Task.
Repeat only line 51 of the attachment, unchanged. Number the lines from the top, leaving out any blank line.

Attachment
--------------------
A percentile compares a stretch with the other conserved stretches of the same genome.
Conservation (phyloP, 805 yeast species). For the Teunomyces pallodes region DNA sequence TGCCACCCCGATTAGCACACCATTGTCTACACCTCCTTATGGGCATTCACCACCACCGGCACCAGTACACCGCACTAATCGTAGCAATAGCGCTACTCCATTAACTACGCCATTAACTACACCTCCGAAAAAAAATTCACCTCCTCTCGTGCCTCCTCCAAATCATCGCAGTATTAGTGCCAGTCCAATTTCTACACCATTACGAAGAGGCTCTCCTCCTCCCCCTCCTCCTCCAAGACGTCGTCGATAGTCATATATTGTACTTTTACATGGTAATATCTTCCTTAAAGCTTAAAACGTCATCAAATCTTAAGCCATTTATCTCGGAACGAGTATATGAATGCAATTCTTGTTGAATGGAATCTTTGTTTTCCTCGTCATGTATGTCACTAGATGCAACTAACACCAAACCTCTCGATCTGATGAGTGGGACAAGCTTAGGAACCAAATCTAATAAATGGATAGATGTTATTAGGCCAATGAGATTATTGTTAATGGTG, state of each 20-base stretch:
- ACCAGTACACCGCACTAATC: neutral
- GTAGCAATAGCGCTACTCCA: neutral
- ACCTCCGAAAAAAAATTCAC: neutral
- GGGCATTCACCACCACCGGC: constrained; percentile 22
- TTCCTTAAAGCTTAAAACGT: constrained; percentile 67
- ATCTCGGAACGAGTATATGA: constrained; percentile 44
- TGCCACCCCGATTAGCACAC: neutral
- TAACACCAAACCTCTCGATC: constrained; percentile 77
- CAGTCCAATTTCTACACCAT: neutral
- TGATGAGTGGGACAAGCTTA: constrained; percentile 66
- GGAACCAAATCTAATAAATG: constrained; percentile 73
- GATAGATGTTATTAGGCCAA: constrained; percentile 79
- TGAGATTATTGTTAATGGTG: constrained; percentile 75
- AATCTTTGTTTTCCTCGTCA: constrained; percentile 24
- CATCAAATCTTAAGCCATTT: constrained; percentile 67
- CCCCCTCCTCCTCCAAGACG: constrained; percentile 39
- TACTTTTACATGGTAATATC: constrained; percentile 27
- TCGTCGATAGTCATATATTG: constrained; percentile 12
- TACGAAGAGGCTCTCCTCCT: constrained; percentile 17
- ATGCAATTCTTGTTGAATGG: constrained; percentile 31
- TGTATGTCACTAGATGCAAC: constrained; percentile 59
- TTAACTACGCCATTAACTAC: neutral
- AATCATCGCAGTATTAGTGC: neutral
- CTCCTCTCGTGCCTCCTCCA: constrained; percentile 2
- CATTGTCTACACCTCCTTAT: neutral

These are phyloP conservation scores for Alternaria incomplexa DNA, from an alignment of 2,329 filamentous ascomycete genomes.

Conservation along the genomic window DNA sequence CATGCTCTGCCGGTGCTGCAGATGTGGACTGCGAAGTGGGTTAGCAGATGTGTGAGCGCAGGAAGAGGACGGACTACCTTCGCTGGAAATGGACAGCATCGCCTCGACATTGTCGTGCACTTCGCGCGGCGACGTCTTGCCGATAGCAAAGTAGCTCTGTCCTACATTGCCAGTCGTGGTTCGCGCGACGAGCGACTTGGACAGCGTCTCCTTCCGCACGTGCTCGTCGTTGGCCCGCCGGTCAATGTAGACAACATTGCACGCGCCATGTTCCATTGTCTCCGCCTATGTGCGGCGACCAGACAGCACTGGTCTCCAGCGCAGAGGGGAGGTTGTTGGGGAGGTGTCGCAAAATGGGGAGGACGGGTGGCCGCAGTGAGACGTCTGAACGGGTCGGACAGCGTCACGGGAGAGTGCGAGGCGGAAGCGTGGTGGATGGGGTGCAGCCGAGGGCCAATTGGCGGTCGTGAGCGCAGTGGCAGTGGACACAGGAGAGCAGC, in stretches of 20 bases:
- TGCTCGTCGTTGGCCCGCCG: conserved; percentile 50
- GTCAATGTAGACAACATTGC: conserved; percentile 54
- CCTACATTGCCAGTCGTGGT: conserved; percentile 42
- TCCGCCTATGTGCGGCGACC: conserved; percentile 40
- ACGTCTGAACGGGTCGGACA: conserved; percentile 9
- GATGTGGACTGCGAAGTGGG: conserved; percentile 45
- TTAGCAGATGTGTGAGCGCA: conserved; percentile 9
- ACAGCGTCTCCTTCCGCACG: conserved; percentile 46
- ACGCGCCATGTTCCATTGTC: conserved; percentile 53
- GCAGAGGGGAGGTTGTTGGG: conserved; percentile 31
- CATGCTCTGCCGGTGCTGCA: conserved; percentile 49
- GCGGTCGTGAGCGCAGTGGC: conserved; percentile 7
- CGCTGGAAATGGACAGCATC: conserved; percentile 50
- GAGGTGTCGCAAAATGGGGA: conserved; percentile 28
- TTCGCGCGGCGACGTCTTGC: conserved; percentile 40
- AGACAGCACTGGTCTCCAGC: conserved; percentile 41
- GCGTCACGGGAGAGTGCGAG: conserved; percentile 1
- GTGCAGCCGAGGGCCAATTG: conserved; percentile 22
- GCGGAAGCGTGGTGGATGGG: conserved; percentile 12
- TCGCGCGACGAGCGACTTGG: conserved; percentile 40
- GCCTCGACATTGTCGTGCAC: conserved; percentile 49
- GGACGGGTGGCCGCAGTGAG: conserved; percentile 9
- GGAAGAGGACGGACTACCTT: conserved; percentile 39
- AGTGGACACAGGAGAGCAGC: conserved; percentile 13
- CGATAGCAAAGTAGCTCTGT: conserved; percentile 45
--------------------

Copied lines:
- GGACGGGTGGCCGCAGTGAG: conserved; percentile 9